Pre-Race Preparation

FA13_RN_Trail_Running_womens_005.tif_originalYou’ve done all the training, paid your entry fee, booked accommodation and now it’s only a couple of days ahead of the big day. This is the period that can make or break your race-day performance. Get things wrong and all those early morning runs, rainy day slogs and putting up with training aches and pains will have been for little. So here are a few tips to help make sure you get your preparation right and the most out of yourself once the starters gun fires.


The most important thing in the days leading into your race is to get as much rest as possible. Be it staying off your legs during the day by minimising how busy you are, or getting a couple of hours of extra sleep each night, the best way to freshen up and recover is to do nothing…or as close to nothing as possible!


Now this doesn’t mean you go drinking so much you end up waking five times during the night to pee! The process of hydrating before a big race starts a couple days before kick-off. Carry a bottle of water or an electrolyte drink around with you during the day and sip away at it. We’re big fans of Hydralyte as it’s a nice balance of electrolytes, magnesium and important nutrients without the sugar.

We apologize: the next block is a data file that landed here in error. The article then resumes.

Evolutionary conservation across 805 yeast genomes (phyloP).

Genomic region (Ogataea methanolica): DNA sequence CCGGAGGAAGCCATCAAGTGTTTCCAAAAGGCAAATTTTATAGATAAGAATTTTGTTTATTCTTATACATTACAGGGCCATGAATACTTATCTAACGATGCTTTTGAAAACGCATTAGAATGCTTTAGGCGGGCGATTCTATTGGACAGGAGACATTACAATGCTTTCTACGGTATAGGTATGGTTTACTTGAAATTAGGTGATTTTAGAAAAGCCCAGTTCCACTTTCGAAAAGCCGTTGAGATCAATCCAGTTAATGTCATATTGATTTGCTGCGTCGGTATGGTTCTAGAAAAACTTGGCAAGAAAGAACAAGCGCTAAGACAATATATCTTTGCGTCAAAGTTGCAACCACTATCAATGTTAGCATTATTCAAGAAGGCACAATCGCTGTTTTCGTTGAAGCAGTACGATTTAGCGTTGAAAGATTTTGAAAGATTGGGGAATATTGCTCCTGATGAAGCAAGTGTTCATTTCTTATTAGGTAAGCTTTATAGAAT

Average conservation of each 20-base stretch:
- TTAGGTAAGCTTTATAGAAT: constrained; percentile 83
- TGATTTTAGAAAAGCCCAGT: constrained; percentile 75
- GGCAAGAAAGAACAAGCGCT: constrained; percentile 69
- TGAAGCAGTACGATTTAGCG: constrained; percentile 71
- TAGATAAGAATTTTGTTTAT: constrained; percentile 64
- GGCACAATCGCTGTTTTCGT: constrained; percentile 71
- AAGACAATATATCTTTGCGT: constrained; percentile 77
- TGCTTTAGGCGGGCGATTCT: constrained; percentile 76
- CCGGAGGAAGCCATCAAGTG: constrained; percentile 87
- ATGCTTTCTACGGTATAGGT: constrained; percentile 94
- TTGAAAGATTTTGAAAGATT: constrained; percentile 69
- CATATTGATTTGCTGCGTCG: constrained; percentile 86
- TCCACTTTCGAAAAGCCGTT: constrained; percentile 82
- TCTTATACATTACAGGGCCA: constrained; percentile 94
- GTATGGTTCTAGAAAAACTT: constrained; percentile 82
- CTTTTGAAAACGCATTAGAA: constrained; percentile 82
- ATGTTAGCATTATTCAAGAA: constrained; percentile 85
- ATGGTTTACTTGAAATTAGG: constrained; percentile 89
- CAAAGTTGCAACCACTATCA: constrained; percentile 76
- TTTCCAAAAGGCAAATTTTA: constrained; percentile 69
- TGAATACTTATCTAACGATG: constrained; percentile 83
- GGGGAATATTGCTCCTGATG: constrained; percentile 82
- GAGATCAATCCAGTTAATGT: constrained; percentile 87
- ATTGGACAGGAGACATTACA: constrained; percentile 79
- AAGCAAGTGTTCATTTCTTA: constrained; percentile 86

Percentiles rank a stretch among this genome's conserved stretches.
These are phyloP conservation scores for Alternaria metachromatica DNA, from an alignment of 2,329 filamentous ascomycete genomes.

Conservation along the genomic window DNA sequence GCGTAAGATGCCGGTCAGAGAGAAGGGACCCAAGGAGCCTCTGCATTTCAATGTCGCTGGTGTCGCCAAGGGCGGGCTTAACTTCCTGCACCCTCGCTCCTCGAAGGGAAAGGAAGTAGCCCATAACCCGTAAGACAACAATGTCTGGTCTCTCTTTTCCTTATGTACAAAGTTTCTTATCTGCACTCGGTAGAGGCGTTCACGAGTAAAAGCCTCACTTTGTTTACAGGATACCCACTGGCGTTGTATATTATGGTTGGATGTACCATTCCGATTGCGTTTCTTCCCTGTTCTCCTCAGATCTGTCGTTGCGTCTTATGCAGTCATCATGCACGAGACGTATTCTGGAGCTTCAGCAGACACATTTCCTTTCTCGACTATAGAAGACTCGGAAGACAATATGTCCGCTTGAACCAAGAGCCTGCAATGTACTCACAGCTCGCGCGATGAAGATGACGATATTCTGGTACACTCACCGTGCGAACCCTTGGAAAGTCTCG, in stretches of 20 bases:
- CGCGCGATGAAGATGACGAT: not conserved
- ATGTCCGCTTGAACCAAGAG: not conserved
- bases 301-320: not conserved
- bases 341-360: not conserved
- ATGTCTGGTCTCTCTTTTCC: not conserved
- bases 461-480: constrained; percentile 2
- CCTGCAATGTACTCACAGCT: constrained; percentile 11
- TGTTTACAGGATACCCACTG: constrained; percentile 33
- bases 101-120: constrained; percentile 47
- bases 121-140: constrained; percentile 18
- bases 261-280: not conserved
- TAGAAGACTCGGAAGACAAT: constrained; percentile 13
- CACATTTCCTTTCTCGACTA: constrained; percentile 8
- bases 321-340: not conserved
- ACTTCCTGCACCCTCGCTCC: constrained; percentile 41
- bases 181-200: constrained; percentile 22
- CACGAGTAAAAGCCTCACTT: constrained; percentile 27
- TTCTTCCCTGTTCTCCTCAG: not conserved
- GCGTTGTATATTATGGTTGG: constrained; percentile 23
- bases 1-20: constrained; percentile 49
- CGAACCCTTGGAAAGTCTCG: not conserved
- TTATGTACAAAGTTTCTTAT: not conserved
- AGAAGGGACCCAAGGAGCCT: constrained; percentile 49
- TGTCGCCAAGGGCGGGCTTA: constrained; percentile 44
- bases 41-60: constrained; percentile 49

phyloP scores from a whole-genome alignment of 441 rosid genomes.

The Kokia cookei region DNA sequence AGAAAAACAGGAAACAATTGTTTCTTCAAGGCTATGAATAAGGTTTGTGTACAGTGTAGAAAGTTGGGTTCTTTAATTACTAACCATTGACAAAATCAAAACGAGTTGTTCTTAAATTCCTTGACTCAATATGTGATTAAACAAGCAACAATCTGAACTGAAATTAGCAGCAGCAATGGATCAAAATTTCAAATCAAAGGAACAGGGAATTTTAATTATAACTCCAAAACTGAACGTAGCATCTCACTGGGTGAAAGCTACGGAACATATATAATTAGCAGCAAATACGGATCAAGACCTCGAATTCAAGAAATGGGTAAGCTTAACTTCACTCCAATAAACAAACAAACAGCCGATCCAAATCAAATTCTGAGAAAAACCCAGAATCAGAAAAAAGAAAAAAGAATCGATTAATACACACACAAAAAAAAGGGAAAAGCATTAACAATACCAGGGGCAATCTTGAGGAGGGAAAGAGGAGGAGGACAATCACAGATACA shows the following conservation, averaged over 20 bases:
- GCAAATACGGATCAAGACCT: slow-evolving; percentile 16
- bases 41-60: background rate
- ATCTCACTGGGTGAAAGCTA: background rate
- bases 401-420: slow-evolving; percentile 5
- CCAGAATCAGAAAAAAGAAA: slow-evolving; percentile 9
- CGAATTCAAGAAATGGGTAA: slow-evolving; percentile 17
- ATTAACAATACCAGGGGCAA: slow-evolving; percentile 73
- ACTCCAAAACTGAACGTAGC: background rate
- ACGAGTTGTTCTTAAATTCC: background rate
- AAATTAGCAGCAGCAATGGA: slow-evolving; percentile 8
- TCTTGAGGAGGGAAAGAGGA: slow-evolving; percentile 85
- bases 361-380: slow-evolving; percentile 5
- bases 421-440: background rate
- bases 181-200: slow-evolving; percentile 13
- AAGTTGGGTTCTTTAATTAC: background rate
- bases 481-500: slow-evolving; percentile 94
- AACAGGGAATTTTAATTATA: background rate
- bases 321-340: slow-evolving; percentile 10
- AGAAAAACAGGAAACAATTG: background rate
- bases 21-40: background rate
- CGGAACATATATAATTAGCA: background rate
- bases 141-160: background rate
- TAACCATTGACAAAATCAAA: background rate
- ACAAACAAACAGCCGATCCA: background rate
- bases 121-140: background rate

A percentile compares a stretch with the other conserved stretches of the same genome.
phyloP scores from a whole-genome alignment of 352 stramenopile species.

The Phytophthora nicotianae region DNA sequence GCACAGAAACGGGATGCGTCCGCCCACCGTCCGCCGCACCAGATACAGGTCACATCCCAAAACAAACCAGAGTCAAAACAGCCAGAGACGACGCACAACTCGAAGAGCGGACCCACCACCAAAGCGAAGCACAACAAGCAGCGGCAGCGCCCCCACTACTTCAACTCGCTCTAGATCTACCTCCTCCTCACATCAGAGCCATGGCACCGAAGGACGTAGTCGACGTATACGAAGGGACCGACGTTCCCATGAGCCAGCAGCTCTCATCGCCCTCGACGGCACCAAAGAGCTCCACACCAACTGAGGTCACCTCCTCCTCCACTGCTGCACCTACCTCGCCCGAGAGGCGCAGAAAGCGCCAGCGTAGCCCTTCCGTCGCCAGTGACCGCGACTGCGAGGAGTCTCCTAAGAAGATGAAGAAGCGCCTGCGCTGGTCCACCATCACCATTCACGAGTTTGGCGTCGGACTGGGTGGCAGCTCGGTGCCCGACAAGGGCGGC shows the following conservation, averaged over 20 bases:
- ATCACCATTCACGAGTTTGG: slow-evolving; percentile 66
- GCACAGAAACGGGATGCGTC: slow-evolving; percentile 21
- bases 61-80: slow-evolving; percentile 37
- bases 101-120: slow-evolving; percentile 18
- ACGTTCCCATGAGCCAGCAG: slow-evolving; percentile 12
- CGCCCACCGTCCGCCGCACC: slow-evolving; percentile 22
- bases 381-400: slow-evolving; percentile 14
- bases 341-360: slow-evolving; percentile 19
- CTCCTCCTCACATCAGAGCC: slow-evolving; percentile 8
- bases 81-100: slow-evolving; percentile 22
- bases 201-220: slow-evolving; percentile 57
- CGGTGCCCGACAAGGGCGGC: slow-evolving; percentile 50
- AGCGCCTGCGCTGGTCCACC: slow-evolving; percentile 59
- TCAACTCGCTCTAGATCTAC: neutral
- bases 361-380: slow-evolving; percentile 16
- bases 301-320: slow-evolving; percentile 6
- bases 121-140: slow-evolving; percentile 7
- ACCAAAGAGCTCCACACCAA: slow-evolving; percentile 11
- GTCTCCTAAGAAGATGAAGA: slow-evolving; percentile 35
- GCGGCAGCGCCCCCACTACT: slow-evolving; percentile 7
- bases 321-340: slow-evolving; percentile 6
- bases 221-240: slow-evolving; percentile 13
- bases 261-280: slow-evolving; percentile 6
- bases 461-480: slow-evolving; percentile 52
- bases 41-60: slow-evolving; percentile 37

Get a Massage

The better you feel, the better you generally run. And one way to ease sore muscles is to get a rubdown a couple days ahead of racing. Don’t get a really hard rubdown as it may leave you sorer than when you went in. Instead, get a moderate massage to flush out some of the garbage and soften the legs. Just make sure you have a light jog and drink plenty afterwards.

Eat Well

Fuelling up ahead of a race doesn’t necessarily mean you should eat more and overdose on carbs. It’s best to simply maintain a relatively normal diet with a reduction in junk food, a slight increase in carbs and the night before the race – nothing too heavy or spicy. In terms of food intake, in the 48 hours before racing avoid having one of those days where you forget to eat until dinner and then feel flat.


One of the things the great runners do is to visualise how they want race-day to unfold. From putting on the numbers to how the course unfolds, every part of the process should be mentally rehearsed. This helps remove some of the stress and nerves associated with racing. It makes you more relaxed by removing a little of the unknown and helps you stay in the moment and not so frantic while racing.

SHC-course-maps-300x187Memorise the Course

Studying the course notes and familiarising yourself with the route is one of the most important things you can do. Know what the course markings look like, where to expect turns and hills, as well as the location of feed stations. This helps with planning your food/water intake and hopefully will mean you don’t take a wrong turn and get lost!

Gear Up

Get all your race-day kit organised and in place well in advance. Pin your numbers on and test-drive your outfit to make sure it’s comfy. Get your gels, hydration and other gear packed and ready to go the night before so there’s less to think about early in the morning when the butterflies are doing their best to put you off.